The room was lovely, the bed inviting, the architecture interesting, and the philosophy appealing. That was my impression as we checked into a newly minted green-hotel in a resort town where we were eager to spend time relaxing.

But when we checked out, lovely wasn\’t on my mind. Protective glass on the combined soaking tub/shower looked terrific, but giving a child a bath was impossible; oversized ultra-modern faucets made face-washing without watering the floor an Olympic challenge; and shin-high pointy edges on a platform bed covered by a flowing duvet made room navigation perilous. There were numerous functional issues.

I\’m sure the architectural firm that designed the hotel and the management team who signed off believed the room was great. It certainly looked that way. But spend one night there and anyone would know this reality: style was battling practicality.

Unfortunately, my hotel experience mimics many work experiences. A completed project, a renovated customer website, a new training program, an innovative product, or software enhancements are heralded as wonderful improvements. On the surface they appear as terrific as their champions proclaim.

Yet for those responsible for running the endeavor, training the new program, taking the customer complaint calls, debugging the software, or figuring out solutions to problems, that\’s not the perspective. Frustration mounts and blame is assigned.

We blame the architect, software developer, or project creator. We blame those responsible for not involving us, not understanding the audience, or not understanding the needs. We blame them for inferior results.

But here\’s the thing: most creators and designers and project leaders seek input. They ask for, cajole, encourage and request when project ideas are being developed and plans enhanced. But people say they\’re too busy to complete a survey or provide input. They want to help but don\’t have the time, assuming others will review the information carefully or provide end-user perspectives. Few do.

Having led numerous initiatives, managed hundreds of projects, and initiated scores of input and feedback sessions, I know first-hand there are but a handful who make time to provide the requested feedback. Communications are overlooked and meetings unattended. But when the buildings gets built, the projects get finished, or the software gets rolled out, people complain about problems and offer what should have been done.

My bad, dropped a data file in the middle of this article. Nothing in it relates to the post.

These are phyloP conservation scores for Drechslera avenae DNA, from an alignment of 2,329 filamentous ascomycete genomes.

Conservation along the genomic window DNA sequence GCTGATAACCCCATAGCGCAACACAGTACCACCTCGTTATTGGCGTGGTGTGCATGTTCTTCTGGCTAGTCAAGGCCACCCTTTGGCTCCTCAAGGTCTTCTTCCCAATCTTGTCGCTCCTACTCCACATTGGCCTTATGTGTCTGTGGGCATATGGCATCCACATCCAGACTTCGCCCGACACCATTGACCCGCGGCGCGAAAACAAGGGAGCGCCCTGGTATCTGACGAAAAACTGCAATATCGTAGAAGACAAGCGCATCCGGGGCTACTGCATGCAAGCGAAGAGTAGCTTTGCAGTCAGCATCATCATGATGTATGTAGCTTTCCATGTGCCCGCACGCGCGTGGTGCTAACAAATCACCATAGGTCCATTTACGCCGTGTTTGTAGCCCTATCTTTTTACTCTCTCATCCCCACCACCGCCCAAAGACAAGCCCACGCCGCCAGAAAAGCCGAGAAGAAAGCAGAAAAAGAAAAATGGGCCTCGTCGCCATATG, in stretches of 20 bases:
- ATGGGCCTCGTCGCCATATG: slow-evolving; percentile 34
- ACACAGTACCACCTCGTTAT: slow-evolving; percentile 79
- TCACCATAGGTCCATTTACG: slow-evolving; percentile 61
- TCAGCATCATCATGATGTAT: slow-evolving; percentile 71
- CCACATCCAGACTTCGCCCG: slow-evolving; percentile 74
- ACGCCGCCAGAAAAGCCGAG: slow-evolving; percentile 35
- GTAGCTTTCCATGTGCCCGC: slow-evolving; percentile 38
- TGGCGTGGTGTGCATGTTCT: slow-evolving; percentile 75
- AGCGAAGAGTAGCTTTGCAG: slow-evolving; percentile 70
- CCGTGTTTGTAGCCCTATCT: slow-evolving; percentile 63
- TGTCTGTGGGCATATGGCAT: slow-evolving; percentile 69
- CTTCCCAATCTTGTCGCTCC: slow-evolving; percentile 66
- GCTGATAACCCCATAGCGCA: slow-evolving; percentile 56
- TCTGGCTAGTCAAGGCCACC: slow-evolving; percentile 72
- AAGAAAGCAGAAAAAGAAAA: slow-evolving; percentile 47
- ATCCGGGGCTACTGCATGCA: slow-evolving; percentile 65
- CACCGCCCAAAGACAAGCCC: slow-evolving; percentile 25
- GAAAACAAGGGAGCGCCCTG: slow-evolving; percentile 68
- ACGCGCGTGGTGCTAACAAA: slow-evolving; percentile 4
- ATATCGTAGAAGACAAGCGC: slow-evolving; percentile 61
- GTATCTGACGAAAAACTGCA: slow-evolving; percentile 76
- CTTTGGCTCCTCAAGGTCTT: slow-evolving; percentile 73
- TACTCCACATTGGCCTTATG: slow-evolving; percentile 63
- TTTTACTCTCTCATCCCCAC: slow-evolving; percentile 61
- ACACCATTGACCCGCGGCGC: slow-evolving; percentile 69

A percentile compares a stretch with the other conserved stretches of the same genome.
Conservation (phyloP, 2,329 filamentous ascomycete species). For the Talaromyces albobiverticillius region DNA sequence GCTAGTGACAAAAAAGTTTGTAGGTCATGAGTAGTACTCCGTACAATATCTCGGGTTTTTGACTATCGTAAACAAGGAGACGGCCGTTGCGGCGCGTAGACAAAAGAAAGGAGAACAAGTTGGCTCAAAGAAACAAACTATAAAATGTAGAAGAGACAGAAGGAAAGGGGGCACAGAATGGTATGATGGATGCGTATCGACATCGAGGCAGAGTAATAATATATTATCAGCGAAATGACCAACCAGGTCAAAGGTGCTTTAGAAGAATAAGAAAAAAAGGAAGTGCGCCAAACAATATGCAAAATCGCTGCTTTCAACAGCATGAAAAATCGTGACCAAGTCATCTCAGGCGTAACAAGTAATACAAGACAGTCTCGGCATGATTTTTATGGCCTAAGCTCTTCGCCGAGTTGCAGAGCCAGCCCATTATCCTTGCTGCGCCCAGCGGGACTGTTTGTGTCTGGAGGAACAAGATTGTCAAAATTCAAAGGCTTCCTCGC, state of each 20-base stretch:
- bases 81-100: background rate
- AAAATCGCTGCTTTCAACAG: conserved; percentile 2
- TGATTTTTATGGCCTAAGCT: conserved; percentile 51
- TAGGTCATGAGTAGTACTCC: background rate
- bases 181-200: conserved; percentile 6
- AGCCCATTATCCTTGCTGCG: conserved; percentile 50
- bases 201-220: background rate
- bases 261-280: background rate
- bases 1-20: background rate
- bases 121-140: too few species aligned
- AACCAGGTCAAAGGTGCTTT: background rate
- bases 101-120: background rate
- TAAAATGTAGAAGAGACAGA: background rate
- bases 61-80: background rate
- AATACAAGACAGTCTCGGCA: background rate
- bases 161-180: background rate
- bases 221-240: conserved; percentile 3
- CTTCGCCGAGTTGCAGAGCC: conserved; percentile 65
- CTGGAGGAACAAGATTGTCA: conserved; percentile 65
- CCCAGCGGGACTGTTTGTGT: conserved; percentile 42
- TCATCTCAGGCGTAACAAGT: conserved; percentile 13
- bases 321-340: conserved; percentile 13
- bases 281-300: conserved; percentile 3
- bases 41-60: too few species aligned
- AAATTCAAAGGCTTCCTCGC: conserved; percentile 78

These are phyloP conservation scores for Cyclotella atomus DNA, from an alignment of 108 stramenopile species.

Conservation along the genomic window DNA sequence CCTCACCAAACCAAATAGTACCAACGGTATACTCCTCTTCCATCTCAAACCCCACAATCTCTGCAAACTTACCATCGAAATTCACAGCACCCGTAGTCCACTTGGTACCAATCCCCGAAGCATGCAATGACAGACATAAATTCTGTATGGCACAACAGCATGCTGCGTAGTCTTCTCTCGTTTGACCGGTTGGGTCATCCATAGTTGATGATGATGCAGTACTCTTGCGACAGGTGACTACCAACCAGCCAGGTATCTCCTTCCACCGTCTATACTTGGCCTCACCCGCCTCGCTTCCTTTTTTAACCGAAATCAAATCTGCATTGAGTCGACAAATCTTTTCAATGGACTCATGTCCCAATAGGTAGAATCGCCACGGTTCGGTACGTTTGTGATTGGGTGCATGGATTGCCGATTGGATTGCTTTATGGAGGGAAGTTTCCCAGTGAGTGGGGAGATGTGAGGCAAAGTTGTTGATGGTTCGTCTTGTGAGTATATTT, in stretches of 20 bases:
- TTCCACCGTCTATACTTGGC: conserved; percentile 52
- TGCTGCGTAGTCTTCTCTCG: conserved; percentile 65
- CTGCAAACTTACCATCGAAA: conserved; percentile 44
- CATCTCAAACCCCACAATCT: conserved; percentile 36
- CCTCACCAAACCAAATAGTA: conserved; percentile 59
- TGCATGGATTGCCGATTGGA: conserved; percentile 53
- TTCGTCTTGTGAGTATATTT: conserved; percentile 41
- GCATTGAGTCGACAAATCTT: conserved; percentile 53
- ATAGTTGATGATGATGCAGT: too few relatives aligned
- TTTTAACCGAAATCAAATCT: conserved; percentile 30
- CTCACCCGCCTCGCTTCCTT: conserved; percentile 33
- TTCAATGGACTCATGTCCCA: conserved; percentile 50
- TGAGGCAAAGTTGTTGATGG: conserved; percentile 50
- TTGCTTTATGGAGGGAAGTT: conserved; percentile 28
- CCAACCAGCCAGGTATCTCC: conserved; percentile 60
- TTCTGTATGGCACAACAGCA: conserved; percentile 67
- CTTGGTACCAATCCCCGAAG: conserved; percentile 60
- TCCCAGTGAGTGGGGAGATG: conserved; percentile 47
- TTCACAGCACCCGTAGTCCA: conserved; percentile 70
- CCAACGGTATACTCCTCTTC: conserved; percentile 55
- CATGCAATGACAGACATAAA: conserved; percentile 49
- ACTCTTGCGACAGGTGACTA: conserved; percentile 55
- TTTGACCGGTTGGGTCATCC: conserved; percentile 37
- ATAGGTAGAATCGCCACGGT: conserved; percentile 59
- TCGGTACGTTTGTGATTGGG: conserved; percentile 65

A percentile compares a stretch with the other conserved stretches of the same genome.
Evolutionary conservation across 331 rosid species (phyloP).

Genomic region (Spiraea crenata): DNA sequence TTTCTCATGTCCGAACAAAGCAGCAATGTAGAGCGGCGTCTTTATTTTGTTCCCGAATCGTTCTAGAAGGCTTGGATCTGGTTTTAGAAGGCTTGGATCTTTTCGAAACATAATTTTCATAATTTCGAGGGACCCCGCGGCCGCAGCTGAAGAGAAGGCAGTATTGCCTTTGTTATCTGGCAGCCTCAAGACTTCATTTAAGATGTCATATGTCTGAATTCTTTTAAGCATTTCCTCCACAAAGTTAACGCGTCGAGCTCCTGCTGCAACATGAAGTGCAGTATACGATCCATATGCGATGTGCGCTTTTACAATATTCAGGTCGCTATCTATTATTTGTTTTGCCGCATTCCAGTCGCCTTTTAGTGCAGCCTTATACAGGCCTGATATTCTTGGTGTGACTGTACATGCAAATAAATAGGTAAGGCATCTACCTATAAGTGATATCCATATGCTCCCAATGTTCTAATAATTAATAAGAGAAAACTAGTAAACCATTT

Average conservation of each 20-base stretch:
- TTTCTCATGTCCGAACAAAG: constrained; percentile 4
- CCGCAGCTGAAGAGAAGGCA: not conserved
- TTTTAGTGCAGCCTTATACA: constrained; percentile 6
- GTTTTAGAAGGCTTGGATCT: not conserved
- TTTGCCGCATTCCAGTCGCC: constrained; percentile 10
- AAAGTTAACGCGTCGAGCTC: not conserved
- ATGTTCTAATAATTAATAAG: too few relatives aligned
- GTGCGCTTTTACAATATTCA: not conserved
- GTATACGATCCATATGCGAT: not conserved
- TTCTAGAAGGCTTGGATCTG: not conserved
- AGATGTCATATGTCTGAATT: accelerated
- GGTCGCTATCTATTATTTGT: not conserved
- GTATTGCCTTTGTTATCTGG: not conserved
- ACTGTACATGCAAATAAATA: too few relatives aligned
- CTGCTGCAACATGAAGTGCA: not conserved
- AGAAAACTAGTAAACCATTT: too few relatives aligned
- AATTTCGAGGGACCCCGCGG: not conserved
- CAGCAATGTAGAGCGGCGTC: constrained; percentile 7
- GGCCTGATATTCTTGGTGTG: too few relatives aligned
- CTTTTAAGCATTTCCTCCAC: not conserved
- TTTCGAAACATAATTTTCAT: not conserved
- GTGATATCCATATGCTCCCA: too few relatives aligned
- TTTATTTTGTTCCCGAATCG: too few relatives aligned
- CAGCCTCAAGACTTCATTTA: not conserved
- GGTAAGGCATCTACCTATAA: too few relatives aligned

Most of us ignore what people who are winning at working understand: superior products, services, structures, processes and companies require two-sided approaches. Great style and great function need both designer and user.

When people who are winning at working are asked for their input, they do the homework, review the specs, and analyze the prototype. They offer thoughtful suggestions, targeted perspectives, and valuable feedback, even if they don\’t have time or it\’s not their project.

People who are winning at working believe the responsibility for making and implementing the best products, services, or programs is always two-sided. No one needs to tell them that they share in that accountability since winning philosophies dictate their actions.

Want to be winning at working? Be part of those two-sided answers where you work.

(c) 2009 Nan S. Russell. All rights reserved.

Nan Russell has spent over twenty years in management, most recently with QVC as a Vice President. She has held leadership positions in Human Resource Development, Communication, Marketing and line Management. Nan has a B.A. from Stanford University and M.A. from the University of Michigan. Currently working on her first book, Winning at Working: 10 Lessons Shared, Nan is a writer, columnist, and speaker. Her career insights column, Winning at Working (www.winningatworking.com ) regularly appears on over eighty websites; and her life-reflections column, In the Scheme of Things (www.intheschemeofthings.com) is published in six states and Canada. Her work has been selected to appear in several anthologies. To sign up for Nan's free eColumn(s), or read more about Nan or her work, visit: www.nanrussell.com.